Friday, July 15, 2011

Money to burn in Weimar's post war “monetization”

House of Representatives candidate sees parallel with today

Germany tried to “monetize” its World War One reparations debt through hyperinflation during the period after the victors imposed reparations on the struggling Weimar Republic.

In the last few days before Adolf Hitler and the Nazi Party seized power in 1933, it was actually cheaper to burn Reichsmarks as fuel for heating than it was to use it to buy fire wood to burn for the same purpose.

At the time, for each 1% raised in taxes, 99% was hyperinflated fiat currency.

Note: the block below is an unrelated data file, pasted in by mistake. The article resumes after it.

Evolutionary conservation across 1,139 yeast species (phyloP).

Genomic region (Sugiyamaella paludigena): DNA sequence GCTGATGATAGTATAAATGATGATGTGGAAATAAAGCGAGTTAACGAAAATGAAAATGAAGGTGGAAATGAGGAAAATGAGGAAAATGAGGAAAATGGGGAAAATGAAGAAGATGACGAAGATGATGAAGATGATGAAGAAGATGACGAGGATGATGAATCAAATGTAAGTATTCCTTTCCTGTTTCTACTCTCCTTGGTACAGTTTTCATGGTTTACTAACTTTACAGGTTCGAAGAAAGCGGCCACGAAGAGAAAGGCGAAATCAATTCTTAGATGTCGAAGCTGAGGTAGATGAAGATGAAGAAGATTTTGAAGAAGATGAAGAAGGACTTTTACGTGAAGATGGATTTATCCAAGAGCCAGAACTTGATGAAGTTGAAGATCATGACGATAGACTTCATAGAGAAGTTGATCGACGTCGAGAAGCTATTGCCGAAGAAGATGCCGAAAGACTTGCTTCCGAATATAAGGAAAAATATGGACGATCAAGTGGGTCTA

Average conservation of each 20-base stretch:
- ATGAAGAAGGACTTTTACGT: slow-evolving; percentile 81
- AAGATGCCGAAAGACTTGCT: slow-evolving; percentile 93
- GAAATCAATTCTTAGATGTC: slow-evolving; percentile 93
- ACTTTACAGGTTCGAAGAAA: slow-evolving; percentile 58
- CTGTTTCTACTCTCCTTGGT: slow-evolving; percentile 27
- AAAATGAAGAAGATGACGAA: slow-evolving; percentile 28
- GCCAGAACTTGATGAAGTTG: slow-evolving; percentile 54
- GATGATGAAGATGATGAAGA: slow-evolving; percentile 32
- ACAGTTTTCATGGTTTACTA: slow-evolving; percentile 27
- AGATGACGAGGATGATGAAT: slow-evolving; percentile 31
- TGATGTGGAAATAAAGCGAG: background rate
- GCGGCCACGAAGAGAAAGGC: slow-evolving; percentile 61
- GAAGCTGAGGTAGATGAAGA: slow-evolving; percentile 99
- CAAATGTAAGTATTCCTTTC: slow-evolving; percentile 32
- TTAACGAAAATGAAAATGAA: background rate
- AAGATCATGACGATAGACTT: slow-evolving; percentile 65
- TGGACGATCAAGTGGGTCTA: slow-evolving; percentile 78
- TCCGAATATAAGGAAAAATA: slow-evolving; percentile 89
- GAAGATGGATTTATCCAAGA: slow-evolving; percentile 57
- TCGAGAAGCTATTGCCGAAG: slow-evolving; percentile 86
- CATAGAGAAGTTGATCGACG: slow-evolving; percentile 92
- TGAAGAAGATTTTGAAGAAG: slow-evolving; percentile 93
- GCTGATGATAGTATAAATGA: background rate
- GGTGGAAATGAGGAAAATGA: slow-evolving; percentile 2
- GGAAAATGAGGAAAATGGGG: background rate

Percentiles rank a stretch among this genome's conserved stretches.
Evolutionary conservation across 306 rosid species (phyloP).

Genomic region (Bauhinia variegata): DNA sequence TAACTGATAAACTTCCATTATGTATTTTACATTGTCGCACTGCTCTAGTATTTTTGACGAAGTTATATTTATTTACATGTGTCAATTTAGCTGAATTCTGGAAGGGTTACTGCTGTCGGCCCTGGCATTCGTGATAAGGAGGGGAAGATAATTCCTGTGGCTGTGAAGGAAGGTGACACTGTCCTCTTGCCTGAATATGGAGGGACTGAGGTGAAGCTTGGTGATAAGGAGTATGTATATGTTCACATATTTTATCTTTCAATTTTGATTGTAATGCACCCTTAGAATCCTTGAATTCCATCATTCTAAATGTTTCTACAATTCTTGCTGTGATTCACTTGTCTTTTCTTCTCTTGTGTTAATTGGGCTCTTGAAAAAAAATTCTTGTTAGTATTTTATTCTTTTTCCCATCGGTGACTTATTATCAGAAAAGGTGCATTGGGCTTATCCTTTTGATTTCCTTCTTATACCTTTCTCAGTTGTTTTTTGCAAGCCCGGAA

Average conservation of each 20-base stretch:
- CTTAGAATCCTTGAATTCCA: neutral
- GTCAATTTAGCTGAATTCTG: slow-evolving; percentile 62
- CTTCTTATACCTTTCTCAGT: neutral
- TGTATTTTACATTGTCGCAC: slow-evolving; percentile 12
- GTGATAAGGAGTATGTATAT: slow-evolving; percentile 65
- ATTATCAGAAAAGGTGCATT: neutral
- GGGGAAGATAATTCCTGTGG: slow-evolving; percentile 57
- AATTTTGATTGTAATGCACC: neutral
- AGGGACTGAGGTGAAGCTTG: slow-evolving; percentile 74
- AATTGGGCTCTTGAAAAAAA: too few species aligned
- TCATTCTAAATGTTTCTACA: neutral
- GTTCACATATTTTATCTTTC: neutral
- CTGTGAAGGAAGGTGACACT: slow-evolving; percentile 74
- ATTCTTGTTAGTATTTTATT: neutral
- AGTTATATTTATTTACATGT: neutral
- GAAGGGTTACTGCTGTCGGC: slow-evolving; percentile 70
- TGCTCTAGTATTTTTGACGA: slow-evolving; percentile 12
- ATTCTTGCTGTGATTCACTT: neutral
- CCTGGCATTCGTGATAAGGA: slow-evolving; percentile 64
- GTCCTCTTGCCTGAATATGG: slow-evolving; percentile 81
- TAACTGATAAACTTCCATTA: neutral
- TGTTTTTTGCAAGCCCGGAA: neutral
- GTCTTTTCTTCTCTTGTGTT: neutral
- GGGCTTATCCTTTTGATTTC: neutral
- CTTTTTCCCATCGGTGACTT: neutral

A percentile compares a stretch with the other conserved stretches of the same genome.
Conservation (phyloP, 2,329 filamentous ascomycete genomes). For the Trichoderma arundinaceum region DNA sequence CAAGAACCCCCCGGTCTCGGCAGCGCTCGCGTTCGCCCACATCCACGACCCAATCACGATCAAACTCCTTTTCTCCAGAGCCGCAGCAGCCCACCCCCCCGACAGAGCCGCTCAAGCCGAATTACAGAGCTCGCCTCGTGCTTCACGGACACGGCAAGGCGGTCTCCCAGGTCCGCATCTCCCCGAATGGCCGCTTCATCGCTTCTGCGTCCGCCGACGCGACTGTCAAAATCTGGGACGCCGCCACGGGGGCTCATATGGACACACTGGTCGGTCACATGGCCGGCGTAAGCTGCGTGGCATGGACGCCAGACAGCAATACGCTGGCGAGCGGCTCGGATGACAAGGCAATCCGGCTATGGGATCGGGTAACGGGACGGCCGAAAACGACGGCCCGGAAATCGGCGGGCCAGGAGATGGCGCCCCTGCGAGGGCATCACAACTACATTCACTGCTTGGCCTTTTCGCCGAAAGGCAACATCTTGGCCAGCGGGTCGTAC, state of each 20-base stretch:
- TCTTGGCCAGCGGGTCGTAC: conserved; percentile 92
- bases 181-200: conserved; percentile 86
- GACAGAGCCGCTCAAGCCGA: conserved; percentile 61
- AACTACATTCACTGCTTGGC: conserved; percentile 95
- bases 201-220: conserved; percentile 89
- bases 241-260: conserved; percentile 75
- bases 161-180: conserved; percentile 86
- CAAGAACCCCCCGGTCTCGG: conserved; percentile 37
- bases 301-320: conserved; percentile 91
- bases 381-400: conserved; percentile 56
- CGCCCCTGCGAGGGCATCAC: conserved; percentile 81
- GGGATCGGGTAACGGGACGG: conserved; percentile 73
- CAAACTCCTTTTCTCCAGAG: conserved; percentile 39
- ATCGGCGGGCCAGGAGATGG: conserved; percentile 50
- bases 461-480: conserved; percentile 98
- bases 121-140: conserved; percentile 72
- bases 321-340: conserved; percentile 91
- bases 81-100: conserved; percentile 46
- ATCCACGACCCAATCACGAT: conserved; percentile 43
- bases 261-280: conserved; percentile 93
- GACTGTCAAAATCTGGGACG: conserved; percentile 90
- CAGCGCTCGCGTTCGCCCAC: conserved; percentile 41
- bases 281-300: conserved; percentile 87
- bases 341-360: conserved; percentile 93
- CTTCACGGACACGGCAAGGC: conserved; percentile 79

We caught up with Constitutionalist candidate for U.S. House of Representatives District 25 Wes Riddle at his office in Belton.

Mr. Riddle is a retired Colonel of the U.S. Army and a historian trained at Oxford University who has taught history at two area universities.

Asked if there are any historical events that parallel those of today, Col. Riddle said that the current debt crisis, the U.S. Treasury's policy of monetizing its debt to China, and the fact that German bond ratings have already declared U.S. Treasury bonds in default remind him of depression-era conditions in the Weimar Republic.

Unlike Germany's Weimar Republic, America seems to have won the war, but lost the peace.

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